I am grateful to my right hon. Friend for making that important point. We are seeing pressures on public health services and expenditure across the piece. What he says about ring-fencing money for diabetes is very important and I support him.
The Health Foundation think-tank says that
As a result, the NHS budget could be fully £2.8 billion lower than currently planned by 2019-20. In the longer term, the NHS funding shortfall could be at least £19 billion by 2039, equivalent to £365 million a week—and that assumes that the UK is able to join the European economic area. If that does not happen, the shortfall could be as high as £28 billion, or £540 million a week.
Those figures are not just numbers in a ledger. We know what poor care means in practice. Today’s Care Quality Commission report on North Middlesex University Hospital revealed a series of terrible incidents: an evening when only one commode was available for more than 100 patients; a patient left sitting on a bedpan for more than an hour; and a patient who lay dead in A&E for four and a half hours before being found. We can foresee similar consequences in other hospitals if pressures bear down on the NHS budget, not only because of all sorts of externalities, but because we leave the EU.
We know about the endemic problems in the NHS. Earlier today, we discussed the junior doctors rejection of the Government’s new contracts. We know that nurses and midwives are in uproar because of the Government’s plan to scrap the bursaries that would-be nurses and midwives rely on when they are studying. A fresh injection of cash, as promised by the Vote Leave campaign, could not be more timely.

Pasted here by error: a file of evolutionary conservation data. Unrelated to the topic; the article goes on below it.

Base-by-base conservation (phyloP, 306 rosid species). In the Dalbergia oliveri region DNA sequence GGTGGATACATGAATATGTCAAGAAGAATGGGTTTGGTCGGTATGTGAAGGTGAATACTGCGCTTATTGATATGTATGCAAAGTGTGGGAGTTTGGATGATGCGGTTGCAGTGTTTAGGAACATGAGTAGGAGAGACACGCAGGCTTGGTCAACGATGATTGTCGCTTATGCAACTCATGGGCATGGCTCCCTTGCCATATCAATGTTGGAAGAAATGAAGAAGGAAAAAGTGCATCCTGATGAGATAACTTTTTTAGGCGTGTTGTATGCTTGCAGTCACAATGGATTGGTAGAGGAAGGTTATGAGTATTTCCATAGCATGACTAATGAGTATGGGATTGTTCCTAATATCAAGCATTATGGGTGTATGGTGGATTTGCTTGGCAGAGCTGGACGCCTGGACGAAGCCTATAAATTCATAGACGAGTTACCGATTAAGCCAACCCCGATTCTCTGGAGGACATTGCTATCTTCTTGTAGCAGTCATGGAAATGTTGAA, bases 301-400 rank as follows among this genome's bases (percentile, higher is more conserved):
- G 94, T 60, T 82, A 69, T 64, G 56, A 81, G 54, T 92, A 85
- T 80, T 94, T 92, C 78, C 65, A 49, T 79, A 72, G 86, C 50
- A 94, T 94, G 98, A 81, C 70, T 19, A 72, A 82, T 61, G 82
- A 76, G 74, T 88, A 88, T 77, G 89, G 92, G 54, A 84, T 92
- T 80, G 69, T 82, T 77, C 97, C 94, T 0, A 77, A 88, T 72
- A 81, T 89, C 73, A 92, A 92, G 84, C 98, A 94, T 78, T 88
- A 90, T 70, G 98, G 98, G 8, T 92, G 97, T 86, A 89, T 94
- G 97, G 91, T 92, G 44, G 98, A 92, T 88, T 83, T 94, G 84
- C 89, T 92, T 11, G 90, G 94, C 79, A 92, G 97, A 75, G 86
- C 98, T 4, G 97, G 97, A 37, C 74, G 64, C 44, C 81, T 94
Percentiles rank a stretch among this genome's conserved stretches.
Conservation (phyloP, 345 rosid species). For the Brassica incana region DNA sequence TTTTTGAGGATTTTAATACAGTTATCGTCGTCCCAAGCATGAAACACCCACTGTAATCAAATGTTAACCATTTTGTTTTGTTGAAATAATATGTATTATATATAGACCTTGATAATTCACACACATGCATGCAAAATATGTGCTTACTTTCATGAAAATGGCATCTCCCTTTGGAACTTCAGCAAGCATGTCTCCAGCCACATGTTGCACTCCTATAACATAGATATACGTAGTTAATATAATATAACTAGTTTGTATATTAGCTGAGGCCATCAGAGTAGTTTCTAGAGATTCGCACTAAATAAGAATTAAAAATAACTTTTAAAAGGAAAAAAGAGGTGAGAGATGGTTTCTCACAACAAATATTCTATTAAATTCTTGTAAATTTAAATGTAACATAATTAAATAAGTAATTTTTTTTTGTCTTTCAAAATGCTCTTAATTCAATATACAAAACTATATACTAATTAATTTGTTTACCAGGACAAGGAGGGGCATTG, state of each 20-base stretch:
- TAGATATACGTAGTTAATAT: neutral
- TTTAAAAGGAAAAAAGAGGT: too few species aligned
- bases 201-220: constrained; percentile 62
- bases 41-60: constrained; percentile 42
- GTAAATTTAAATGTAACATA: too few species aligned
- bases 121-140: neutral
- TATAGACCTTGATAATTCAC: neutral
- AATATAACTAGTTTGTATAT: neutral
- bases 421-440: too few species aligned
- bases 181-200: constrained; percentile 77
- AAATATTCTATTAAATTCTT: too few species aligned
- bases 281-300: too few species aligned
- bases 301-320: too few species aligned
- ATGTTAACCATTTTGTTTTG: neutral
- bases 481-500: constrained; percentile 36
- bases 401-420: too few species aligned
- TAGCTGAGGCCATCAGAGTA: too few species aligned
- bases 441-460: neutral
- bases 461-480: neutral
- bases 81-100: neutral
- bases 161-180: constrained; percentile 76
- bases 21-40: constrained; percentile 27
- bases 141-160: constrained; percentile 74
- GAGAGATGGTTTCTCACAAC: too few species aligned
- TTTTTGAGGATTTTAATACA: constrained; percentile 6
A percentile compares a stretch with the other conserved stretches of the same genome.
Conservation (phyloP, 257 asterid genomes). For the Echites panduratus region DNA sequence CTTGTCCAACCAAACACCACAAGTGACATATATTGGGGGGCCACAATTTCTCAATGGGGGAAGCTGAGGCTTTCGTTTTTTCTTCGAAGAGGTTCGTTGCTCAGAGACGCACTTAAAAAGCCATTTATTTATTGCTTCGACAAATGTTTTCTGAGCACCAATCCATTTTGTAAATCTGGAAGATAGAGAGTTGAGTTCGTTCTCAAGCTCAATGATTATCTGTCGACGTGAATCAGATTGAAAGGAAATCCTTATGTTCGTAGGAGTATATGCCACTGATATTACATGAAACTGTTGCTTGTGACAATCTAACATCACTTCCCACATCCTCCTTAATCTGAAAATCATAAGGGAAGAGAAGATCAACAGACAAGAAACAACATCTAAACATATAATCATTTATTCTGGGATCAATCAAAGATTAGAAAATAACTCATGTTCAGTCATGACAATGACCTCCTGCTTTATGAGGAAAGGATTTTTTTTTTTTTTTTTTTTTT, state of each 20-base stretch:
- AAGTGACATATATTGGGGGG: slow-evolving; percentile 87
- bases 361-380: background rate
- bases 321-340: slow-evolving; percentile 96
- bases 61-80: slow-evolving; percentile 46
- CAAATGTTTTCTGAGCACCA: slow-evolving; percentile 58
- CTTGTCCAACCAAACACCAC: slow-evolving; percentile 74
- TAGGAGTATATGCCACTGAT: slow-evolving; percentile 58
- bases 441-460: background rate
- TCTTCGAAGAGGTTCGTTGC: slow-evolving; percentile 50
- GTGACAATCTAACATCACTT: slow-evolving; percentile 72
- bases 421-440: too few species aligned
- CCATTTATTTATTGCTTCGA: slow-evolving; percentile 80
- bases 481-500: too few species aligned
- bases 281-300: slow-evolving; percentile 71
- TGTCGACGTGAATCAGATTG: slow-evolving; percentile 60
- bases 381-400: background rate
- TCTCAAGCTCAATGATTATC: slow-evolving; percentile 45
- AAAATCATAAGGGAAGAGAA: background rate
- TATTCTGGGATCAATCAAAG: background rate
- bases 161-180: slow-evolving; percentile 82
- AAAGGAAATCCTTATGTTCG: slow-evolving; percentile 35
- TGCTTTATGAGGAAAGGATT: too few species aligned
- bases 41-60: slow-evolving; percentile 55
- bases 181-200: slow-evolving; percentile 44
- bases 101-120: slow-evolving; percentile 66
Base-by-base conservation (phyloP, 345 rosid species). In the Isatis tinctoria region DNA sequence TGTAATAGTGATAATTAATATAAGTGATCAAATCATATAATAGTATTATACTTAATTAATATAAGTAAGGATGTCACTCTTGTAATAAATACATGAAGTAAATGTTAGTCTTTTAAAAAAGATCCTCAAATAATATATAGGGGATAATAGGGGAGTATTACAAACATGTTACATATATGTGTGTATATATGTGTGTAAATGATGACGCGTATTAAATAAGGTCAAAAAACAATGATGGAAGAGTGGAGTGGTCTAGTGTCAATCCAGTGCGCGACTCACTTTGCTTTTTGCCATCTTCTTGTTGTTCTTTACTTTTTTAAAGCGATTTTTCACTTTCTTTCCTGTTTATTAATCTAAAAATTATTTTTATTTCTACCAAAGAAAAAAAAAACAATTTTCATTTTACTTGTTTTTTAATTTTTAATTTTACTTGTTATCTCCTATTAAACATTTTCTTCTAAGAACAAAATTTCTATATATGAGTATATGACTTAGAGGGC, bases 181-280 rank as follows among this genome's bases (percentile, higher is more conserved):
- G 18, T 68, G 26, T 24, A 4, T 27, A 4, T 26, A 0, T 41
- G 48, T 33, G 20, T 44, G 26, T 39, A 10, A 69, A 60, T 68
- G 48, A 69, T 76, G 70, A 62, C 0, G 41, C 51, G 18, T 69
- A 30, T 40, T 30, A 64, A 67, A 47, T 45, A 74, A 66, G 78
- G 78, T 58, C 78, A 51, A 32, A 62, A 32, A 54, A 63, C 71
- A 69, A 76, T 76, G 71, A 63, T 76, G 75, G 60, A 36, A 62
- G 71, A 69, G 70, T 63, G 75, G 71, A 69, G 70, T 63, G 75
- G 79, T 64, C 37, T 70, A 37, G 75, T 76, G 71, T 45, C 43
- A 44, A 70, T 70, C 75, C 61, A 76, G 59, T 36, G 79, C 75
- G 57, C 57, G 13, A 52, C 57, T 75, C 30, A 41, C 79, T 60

While we are talking about the implications of Brexit for the NHS, I remind Members that any restrictions on freedom of movement—a subject that is being discussed extensively in the wake of the Brexit vote—will be little less than disastrous for the NHS; 55,000 men and women in its workforce originate from the EU. It would be completely catastrophic for social care; 80,000 men and women out of 1.3 million workers in that field are EU nationals.
I represent a constituency that voted strongly for remain—I think that Hackney had the second highest remain vote in the country—and I believed that a remain vote was in the best interests of the UK, but as we heard earlier today in the House, there has been a horrifying upsurge in racist abuse and hate crime, triggered by the Brexit vote. It is as if people now have permission to be openly racist. It is interesting that Vote Leave supporters are now distancing themselves from anti-immigrant politics, but the unpleasantness unleashed by the Brexit campaign is already poisoning public discourse. However, I believe strongly in democracy, so I believe that we have to respect the referendum vote. In many cases, it was a cry of pain and rage against Westminster elites, and that is something on which we all have to reflect.
The late Member for Chesterfield, the right hon. Tony Benn, who was an opponent of the EU to his dying day, said:
“My view of the EU has always been not that I am hostile to foreigners but I am in favour of democracy.”
I respect those people who voted to leave. My experience of the EU campaign is that people wanted information, were trying to compare competing claims, and were doing their best to exercise their right to vote responsibly. The turnout was high. Nobody wants to think that the Vote Leave campaign peddled deliberately bogus slogans. I speak on behalf of not just Labour Members, but the British voting public as a whole. At a time when money was never more needed for the NHS, when can we expect to see the £350 million a week extra for the NHS that the Vote Leave campaign promised would be a consequence of the Brexit vote—or was it deceiving the public?